17 September 2010
Homily of Archbishop Michael Neary for the funeral of Canon Oliver Hughes PP, Corofin, Tuam
Joining with Canon Martin Gleeson, Curate in Belclare in this parish, with Father Paddy Gilligan, close friend and class-fellow of Father Oliver, I welcome you all to this Funeral Mass. A special welcome to Oliver’s own family, to his family of parishioners in Corofin, his past pupils and colleagues from St Jarlath’s, to the Religious, to lovers of our Gaelic games and my brother priests.
Feast of the Day when Canon Oliver died, Tuesday, 14 September
On Tuesday, as the Church was celebrating the Feast of the Triumph of the Holy Cross, Oliver Hughes was carrying his cross to the ultimate triumph, his meeting with his Lord and maker. The words “triumph” and “cross” do not normally belong together. “Triumph” suggests celebration, achievement, recognition. “Cross” indicates suffering, humiliation, defeat.
The Cross … Victory or Defeat?
As Christians however we don’t find that combination in any way strange. We know what it means. Indeed, within thirty years of the Crucifixion of Jesus, the first and greatest Christian theologian, St Paul, writing to the small community in Corinth, stated: we preach Christ crucified……..Christ the power of God and the wisdom of God”. Christ crucified – the power and the wisdom of God, no one in the history of Christianity has expressed the paradox of the triumph of the cross more eloquently.
The Cross … an outpouring of love
What is this power that shows itself in such degrading weakness? It is the power of love, the power of a love that is greater than any human love, the love spoken about in today’s gospel reading, “God so loved the world that he gave his only Son”. Here was a divine love that became a human love in the life and death of Jesus, a love so powerful that it was in no diminished by the experience of rejection and hatred.
The Triumph of the Cross
We continue to venerate the cross today because we know that the triumph of the cross is a triumph in which we all share. The love that burst forth from the Hill of Calvary continues to flow into all our lives. In a particular way, the Eucharist that we celebrate makes the triumph of the cross present to us today. God so loved the world that he continues to give his own Son. As St Paul puts it: “as often as you eat this bread and drink this cup, you proclaim the Lord’s death until he comes”. We continue to be drawn by a love that is not in any diminished by our lack of response to it, by our many failings and weaknesses. The Eucharist has been described as bread broken for a broken people.
Fruit / Effects of the Cross
Not only are we the beneficiaries of the triumph of God’s love on the cross, but sometimes our own lives can reveal to others the triumph of the cross. That triumph can show itself in our lives in all kind of simple, and un-dramatic ways. It reveals itself in the tolerance and humour we show to each other, against all the odds, the willingness to let go of old hurts. It shows itself in the bearing of terminal illness with patience and dignity, in the fidelity to significant commitments when they become costly. In the loving service that endures to the end.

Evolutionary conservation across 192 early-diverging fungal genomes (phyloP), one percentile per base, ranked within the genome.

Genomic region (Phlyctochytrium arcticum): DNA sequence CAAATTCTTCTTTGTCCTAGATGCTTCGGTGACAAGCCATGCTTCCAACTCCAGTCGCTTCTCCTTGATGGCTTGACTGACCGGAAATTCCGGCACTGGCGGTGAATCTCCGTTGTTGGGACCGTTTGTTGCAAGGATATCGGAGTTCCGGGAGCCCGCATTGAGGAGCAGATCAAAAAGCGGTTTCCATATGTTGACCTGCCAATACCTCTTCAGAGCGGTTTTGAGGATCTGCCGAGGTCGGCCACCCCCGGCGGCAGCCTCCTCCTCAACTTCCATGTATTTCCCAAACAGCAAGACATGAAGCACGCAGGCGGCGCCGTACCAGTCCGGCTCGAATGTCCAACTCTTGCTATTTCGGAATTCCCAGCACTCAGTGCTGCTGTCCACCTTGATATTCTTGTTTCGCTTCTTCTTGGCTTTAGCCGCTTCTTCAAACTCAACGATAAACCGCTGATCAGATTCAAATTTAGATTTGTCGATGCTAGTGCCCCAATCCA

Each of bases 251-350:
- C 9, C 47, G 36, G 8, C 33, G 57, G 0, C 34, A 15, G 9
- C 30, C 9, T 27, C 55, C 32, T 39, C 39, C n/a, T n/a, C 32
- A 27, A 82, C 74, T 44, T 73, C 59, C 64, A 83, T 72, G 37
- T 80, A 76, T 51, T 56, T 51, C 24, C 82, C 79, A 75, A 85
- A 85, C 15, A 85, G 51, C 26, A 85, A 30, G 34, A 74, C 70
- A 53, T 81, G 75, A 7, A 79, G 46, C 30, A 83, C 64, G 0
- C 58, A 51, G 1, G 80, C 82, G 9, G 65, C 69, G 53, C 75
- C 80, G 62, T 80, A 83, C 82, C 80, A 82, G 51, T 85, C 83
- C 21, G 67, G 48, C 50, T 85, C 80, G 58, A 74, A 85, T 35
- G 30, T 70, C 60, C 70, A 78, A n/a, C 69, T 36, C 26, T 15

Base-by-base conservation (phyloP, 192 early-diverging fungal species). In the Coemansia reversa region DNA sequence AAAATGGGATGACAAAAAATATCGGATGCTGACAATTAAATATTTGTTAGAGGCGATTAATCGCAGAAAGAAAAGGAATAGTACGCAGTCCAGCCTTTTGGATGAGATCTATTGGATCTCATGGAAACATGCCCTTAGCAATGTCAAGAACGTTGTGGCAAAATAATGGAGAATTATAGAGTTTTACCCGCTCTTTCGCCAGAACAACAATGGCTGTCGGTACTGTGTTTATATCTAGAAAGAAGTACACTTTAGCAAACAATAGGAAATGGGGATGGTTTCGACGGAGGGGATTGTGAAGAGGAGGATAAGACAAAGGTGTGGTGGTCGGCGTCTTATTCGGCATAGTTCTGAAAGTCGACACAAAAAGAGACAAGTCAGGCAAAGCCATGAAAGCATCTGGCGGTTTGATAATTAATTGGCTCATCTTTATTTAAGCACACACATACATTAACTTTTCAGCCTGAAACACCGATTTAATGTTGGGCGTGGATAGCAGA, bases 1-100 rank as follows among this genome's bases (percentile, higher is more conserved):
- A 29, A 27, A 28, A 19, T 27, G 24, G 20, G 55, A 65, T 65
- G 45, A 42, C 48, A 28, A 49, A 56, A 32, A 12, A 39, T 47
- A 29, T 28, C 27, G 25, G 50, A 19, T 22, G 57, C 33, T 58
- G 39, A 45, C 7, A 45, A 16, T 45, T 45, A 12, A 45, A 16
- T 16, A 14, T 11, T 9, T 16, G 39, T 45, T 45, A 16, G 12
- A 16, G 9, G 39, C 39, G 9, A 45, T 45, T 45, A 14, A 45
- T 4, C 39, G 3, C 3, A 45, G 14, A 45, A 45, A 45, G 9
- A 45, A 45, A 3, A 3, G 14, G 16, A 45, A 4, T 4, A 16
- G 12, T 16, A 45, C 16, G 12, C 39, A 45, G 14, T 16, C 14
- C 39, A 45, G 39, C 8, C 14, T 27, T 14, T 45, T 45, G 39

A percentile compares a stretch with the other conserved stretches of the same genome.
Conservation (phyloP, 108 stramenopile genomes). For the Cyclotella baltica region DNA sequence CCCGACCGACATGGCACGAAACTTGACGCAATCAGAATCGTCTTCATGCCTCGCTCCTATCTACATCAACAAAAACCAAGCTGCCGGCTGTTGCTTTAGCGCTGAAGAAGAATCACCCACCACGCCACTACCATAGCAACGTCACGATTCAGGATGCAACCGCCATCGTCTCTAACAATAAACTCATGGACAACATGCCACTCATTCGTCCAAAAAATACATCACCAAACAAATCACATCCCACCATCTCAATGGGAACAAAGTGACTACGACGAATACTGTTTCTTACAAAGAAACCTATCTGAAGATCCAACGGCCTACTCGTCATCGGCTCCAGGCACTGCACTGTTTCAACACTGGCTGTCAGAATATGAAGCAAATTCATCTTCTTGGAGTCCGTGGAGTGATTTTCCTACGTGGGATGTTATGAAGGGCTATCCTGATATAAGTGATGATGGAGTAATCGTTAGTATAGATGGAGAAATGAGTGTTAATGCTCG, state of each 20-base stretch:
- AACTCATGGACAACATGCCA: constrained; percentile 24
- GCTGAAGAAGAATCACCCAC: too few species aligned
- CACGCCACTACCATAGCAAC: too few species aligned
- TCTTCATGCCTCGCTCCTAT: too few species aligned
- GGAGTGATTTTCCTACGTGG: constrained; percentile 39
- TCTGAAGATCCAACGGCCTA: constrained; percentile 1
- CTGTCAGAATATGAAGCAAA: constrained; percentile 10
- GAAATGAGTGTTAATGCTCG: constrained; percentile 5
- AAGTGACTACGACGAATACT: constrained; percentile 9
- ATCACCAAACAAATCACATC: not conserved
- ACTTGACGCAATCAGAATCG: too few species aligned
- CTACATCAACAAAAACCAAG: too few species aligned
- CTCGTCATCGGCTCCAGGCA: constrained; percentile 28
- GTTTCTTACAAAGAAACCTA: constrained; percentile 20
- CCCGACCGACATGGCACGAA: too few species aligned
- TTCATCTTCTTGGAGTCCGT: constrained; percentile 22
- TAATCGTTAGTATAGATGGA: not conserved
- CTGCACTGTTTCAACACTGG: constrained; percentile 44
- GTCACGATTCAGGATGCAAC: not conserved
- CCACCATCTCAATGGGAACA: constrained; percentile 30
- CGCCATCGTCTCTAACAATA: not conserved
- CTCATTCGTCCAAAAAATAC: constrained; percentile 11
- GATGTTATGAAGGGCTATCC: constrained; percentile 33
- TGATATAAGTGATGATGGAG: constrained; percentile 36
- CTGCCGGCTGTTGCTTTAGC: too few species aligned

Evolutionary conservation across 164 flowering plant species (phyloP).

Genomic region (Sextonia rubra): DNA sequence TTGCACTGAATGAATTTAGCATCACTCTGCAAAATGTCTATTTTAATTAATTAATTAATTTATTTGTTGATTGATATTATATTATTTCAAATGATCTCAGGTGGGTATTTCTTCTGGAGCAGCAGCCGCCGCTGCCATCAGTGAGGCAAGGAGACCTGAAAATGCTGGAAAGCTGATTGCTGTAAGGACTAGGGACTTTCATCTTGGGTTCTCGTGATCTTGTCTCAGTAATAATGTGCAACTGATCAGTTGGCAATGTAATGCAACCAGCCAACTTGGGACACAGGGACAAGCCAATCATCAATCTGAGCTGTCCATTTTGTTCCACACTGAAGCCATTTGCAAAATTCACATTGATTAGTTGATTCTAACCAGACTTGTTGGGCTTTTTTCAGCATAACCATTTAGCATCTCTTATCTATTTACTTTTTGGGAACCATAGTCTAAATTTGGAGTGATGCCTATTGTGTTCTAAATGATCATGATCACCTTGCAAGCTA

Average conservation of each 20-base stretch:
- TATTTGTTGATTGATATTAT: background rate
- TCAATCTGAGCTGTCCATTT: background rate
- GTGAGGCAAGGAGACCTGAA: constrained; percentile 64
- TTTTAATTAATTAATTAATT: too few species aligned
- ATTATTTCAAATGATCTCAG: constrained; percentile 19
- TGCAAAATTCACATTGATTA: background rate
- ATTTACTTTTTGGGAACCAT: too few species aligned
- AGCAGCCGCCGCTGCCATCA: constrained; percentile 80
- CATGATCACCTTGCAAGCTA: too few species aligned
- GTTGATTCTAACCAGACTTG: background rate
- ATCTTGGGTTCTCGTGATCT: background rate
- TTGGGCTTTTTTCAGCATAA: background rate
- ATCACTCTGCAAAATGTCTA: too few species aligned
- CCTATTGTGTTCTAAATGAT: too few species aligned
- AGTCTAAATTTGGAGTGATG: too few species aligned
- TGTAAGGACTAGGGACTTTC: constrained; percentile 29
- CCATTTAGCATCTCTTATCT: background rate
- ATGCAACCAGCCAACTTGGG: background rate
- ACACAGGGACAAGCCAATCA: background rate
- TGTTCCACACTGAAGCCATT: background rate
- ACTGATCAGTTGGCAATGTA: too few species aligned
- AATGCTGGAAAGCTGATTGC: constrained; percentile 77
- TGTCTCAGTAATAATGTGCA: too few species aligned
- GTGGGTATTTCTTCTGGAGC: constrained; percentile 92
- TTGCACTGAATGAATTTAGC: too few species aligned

The Centrality of the Cross in Pastoral Ministry
As all the priests here present will testify, so much of our ministry is spent in the vicinity of the cross. As we endeavour to minister to families and individuals, enabling and encouraging them to carry their crosses of illness, loneliness, bereavement, anxiety and worry.
Promises Made at Ordination
On Ordination Day, Oliver Hughes stood before Archbishop Joseph Walsh who asked him a number of questions about his willingness to serve God’s people, specifically about the Eucharist and the Sacraments: ‘are you resolved to celebrate the mysteries of Christ faithfully and religiously as the Church has handed them down to us for the glory of God and the sanctification of Christ’s people”? to which he replied “I am”. Those promises made by this talented, outspoken, witty, intellectually gifted young man on the 15 June, 1969, would be lived out in different situations among different people at different times.
His first appointment took him to Strasburg University where he studied Catechetics. At the time great interest was placed in the Catechetical programme in the aftermath of the Second Vatican Council and because of his keen interest in theology Oliver was particularly suited to that responsibility. In 1970 he was appointed as curate in Finney, in the parish of Leenane, while teaching in the Post-Primary School in Ballinrobe.
St Jarlath’s College
After two years he was appointed to the staff of St Jarlath’s College where he was to minister for the next thirty-two years. Coming from a progressive farming background – In his early days in the school Oliver had responsibility for the College farm, an interest that he maintained all his life. It may have been this knowledge and expertise in livestock that fuelled another life long interest in the questionably more lucrative but certainly more speedy form of animal life, the bloodstock or the noble race horse!
Man of intellect and a scholar
Being blest with a sharp intellect and an enquiring, questioning mind – Oliver read widely and voraciously. He was well versed in Spirituality and Theology, particularly Christology. He had a keen interest in language and the derivation and meaning of words. His capacity for instinctive, incisive, quick decision-making was well known. He had a sharp wit and an excellent turn of phrase. His learning was worn lightly and with ease.
Educationalist in the broadest sense